Broadband in Schools: Effects on Student Performance and Spillovers for Household Internet Adoption
In order to distinguish essays and pre-prints from academic theses, we have a separate category. These are often much longer text based documents than a paper.
This work comprises studies on the effects of broadband Internet in schools at three different levels: student performance, household Internet adoption, and individual computer and Internet use patterns and skill acquisition. I focus in the case of Portugal, where by 2006 the Portuguese government had completed a major initiative that upgraded the Internet connection of all public schools, replacing the previously existing connections by broadband.
In the first study I focus on the direct effects the introduction of broadband in middle schools had in students' performance. I find that high levels of broadband use in schools are detrimental for 9th grade national exam scores. For the average broadband use in schools, exam scores reduce about 0.97 of a standard deviation from 2005 to 2009. I also find suggestive evidence that the way schools allow students to use the Internet affects students' performance. In particular, students in schools that block access to websites such as YouTube perform relatively better.
In the second study, I look at spillover effects of providing broadband to schools in home Internet adoption. I assess the magnitude of these effects using household level data on home Internet penetration and Internet traffic in all schools in Portugal. I find that school broadband use contributes directly to a higher adoption rate in households with children. During 2008 and 2009 school Internet use increased the probability of adopting Internet by 20% in households with children, while no statistically significant effect was found in households without children.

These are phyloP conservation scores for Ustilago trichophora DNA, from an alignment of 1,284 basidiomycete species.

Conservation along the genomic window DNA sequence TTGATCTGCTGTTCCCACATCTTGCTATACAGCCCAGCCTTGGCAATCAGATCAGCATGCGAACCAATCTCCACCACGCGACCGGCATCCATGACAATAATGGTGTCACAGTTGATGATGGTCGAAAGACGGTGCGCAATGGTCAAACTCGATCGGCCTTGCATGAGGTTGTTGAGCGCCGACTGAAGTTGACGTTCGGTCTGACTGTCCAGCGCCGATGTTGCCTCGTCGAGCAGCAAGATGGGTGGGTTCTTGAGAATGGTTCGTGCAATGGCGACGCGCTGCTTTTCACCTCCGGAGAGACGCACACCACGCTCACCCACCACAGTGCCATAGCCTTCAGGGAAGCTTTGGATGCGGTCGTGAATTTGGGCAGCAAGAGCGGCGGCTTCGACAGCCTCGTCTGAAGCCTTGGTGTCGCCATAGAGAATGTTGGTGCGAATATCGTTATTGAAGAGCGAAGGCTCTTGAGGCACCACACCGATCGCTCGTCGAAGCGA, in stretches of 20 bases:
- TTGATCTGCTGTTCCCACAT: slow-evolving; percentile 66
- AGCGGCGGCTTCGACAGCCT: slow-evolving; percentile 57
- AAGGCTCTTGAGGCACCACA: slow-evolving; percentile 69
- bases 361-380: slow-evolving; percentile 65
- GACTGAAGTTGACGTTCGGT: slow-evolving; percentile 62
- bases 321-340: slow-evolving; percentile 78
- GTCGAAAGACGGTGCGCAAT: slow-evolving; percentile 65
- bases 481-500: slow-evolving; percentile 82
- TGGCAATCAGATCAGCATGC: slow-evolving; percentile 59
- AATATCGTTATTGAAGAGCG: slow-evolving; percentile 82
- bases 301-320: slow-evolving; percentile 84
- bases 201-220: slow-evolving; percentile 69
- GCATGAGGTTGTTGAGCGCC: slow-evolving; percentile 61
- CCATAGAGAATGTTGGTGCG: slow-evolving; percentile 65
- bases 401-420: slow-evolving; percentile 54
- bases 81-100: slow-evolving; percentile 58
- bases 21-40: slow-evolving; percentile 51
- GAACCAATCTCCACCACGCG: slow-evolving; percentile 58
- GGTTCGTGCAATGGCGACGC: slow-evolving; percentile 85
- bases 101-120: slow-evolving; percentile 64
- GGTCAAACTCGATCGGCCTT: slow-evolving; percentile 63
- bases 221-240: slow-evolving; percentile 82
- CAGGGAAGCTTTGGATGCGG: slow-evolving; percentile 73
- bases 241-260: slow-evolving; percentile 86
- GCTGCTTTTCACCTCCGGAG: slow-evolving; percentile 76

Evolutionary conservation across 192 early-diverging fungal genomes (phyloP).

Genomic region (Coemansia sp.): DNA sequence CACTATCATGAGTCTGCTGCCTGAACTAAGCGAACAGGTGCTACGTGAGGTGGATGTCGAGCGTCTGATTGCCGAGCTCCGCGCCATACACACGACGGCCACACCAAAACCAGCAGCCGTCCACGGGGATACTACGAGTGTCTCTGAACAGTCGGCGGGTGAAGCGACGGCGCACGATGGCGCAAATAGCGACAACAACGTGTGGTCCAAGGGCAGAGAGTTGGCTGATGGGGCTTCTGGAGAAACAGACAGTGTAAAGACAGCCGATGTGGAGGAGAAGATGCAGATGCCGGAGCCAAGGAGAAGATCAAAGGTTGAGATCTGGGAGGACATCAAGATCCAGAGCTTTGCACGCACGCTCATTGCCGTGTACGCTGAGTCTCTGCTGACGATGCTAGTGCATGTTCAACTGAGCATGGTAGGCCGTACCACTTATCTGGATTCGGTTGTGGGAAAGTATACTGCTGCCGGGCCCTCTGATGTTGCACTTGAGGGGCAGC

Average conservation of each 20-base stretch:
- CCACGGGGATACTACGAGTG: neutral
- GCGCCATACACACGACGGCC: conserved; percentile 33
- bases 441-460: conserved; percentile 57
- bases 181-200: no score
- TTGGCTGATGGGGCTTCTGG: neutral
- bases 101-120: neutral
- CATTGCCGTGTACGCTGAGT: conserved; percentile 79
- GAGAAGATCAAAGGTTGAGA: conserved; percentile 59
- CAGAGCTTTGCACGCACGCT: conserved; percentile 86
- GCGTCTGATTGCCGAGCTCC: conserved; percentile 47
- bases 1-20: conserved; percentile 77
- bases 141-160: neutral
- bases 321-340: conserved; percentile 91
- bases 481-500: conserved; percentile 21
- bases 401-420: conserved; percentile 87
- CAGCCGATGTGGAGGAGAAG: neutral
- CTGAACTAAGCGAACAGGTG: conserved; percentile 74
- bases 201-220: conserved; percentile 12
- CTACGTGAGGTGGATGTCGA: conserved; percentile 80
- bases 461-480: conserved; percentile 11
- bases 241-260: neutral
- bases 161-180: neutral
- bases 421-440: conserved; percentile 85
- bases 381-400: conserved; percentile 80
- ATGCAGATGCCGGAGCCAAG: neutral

In the third study I focus on Information and Communication Technology (ICT) skills and on the dynamics of computer and Internet use inside the household. I provide empirical evidence that the presence of children or young adults in the household does contribute to an increase in the likelihood of having a computer or Internet at home, but does not contribute to an increase in use patterns and skills. Moreover, I find that the presence of children and young adults is associated with lower levels of computer and Internet use and skills.